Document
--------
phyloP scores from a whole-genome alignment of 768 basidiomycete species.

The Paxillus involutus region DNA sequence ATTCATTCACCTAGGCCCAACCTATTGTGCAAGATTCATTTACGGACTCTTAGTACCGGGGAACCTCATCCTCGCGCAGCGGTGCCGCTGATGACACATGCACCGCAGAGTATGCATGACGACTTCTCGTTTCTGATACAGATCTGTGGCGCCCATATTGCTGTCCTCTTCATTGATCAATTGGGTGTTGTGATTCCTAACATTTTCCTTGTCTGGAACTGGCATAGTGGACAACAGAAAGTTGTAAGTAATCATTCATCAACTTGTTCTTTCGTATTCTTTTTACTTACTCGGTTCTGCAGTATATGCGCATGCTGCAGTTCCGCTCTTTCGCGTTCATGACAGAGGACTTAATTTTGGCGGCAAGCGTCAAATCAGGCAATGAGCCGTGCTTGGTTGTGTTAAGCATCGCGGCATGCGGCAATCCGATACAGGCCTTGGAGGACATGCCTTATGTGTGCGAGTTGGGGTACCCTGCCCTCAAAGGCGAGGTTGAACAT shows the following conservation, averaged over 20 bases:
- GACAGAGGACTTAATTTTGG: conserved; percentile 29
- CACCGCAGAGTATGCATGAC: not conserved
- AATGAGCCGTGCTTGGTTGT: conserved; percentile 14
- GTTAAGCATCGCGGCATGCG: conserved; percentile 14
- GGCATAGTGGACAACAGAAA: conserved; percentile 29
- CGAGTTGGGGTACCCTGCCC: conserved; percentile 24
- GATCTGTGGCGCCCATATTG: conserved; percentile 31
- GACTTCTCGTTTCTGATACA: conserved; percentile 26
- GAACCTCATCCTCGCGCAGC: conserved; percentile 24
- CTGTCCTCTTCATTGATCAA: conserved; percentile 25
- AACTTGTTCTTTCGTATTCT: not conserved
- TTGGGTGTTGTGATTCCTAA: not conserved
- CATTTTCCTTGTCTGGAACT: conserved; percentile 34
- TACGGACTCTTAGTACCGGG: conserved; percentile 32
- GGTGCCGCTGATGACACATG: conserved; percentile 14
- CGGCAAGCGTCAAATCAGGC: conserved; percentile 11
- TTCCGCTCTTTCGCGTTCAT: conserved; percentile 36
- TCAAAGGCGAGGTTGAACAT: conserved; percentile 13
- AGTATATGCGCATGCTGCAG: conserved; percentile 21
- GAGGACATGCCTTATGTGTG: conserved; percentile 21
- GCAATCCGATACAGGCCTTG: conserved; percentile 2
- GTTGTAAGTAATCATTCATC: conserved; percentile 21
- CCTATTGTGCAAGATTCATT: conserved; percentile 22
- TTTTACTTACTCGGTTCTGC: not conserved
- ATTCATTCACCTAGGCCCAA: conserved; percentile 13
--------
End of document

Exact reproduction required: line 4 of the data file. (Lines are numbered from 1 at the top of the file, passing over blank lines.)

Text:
- CACCGCAGAGTATGCATGAC: not conserved